# Perspective-Correct Texture Mapping

I am working on a small rendering engine for a personal project and I am having issues with the texture mapping part of it.

It seems to work for some cases, but not for others. For example, when one of the vertices is behind the camera, the texture is stretched.

Seemingly Correct case Incorrect case

I am guessing that it has something to do with the texture mapping not being perspective-correct. I have tried various changes mainly involving the z-distance to the camera, but I could not find any quick fix to my code.

Here is my code for the perspective projection:

public double[] project(double x, double y, double z) {
double tx = x - camera.x;
double ty = z - camera.z;
double tz = y - camera.y;

double cx = Math.cos(camera.pitch);
double cy = Math.cos(camera.yaw);
double cz = Math.cos(camera.roll);

double sx = Math.sin(camera.pitch);
double sy = Math.sin(camera.yaw);
double sz = Math.sin(camera.roll);

double dx = cy * (sz * ty + cz * tx) - sy * tz;
double dy = sx * (cy * tz + sy * (sz * ty + cz * tx)) + cx * (cz * ty - sz * tx);
double dz = cx * (cy * tz + sy * (sz * ty + cz * tx)) - sx * (cz * ty - sz * tx);

double ez = 1.0 / Math.tan(FOV / 2.0);

double bx = ez / dz * dx;
double by = ez / dz * dy;

if (dz < 0.0) {
bx = -bx;
by = -by;
}

int px = (int) (width + bx * height) / 2;
int py = (int) (height + by * height) / 2;

return new double[] { px, py, dz };
}


and here my code for the texture mapping:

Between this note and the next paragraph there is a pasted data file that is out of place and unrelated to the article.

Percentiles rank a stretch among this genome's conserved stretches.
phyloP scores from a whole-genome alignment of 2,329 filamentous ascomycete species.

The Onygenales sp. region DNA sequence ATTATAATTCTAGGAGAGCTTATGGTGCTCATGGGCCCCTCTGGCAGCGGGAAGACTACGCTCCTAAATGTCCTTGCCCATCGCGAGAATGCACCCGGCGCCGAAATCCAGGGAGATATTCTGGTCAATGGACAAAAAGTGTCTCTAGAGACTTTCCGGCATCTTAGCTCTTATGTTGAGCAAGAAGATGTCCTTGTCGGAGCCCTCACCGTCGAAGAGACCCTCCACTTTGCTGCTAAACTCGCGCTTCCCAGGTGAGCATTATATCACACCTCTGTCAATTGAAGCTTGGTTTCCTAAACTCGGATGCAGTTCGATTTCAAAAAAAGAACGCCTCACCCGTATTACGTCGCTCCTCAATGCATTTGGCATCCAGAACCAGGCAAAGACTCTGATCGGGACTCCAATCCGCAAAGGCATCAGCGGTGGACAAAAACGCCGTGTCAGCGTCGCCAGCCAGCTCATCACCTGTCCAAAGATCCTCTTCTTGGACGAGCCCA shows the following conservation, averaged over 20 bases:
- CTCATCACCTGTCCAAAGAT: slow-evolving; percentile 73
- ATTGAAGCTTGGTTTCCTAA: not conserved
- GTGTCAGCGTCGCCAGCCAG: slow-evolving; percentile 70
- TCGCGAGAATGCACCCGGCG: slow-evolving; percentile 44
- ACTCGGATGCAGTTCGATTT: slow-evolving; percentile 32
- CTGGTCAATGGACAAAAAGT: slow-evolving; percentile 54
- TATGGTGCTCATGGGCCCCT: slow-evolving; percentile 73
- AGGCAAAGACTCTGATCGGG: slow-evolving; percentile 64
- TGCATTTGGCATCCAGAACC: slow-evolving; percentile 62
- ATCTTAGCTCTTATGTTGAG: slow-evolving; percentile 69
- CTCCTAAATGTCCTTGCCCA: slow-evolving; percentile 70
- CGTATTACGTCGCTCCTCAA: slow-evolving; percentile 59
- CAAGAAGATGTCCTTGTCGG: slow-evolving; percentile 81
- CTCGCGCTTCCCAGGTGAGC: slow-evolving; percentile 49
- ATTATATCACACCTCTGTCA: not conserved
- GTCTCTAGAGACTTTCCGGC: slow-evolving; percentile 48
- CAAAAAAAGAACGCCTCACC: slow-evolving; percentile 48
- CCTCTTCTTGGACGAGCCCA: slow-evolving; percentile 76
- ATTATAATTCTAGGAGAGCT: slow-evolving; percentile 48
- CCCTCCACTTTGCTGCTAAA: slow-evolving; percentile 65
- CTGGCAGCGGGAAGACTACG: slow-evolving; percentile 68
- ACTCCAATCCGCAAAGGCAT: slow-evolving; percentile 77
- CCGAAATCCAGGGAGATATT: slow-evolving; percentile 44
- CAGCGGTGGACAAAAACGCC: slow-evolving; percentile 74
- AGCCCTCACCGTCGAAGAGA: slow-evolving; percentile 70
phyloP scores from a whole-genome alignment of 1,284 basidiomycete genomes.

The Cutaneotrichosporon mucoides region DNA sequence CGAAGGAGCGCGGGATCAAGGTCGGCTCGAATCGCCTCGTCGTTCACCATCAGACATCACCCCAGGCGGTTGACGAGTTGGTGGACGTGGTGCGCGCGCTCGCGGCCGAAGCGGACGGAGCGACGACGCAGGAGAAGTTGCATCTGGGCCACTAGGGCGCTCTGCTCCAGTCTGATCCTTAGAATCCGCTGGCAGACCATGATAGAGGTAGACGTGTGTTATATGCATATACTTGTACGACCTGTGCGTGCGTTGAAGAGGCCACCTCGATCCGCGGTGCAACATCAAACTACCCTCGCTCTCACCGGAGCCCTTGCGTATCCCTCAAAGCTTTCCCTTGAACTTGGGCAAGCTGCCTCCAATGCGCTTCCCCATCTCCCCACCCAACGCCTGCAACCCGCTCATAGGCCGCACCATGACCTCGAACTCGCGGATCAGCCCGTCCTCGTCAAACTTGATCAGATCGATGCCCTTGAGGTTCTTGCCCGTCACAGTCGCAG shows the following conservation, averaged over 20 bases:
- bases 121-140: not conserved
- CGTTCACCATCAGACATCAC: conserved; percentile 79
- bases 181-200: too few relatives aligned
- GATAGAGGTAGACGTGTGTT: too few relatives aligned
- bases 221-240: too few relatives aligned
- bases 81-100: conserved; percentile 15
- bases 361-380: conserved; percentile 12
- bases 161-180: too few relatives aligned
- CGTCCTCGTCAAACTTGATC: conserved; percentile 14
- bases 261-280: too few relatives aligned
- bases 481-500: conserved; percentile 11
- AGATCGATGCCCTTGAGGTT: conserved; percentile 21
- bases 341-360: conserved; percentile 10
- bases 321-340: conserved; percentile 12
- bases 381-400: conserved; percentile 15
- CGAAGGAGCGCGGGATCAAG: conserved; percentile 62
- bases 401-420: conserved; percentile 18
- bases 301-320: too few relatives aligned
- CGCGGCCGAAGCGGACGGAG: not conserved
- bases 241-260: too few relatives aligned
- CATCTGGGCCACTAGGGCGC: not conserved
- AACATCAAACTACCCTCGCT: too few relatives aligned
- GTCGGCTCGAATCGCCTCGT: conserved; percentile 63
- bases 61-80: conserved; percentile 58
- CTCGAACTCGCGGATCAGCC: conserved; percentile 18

public double[] map(double x, double y, double x0, double y0, double x1, double y1, double x2, double y2, double x3, double y3) {
double A = (x0 - x) * (y0 - y2) - (y0 - y) * (x0 - x2);
double B = ((x0 - x) * (y1 - y3) - (y0 - y) * (x1 - x3) + (x1 - x) * (y0 - y2) - (y1 - y) * (x0 - x2)) / 2.0;
double C = (x1 - x) * (y1 - y3) - (y1 - y) * (x1 - x3);

double det = A - 2.0 * B + C;

double u;
if (det == 0.0) {
u = A / (A - C);
if (Double.isNaN(u) || u < 0.0 || u > 1.0)
return null;
} else {
double u1 = ((A - B) + Math.sqrt(B * B - A * C)) / det;
boolean u1valid = !Double.isNaN(u1) && u1 >= 0.0 && 1.0 >= u1;

double u2 = ((A - B) - Math.sqrt(B * B - A * C)) / det;
boolean u2valid = !Double.isNaN(u2) && u2 >= 0.0 && 1.0 >= u2;

if (u1valid && u2valid)
u = u1 < u2 ? u2 : u1;
else if (u1valid)
u = u1;
else if (u2valid)
u = u2;
else
return null;
}

double v1 = ((1.0 - u) * (x0 - x) + u * (x1 - x)) / ((1.0 - u) * (x0 - x2) + u * (x1 - x3));
boolean v1valid = !Double.isNaN(v1) && v1 >= 0.0 && 1.0 >= v1;

double v2 = ((1.0 - u) * (y0 - y) + u * (y1 - y)) / ((1.0 - u) * (y0 - y2) + u * (y1 - y3));
boolean v2valid = !Double.isNaN(v2) && v2 >= 0.0 && 1.0 >= v2;

double v;
if (v1valid && v2valid)
v = v1 < v2 ? v2 : v1;
else if (v1valid)
v = v1;
else if (v2valid)
v = v2;
else
return null;

return new double[] { u, v };
}


and here is my quad drawing code:

public void renderFace(Screen screen, int x0, int y0, int z0, int x1, int y1, int z1, int x2, int y2, int z2, int x3, int y3, int z3) {
boolean render = true;

double[] p0 = screen.project(x0, y0, z0);
int px0 = (int) p0[0], py0 = (int) p0[1];
render |= p0[2] >= ZCLIP && px0 >= 0 && px0 < screen.width && py0 >= 0 && py0 < screen.height;

double[] p1 = screen.project(x1, y1, z1);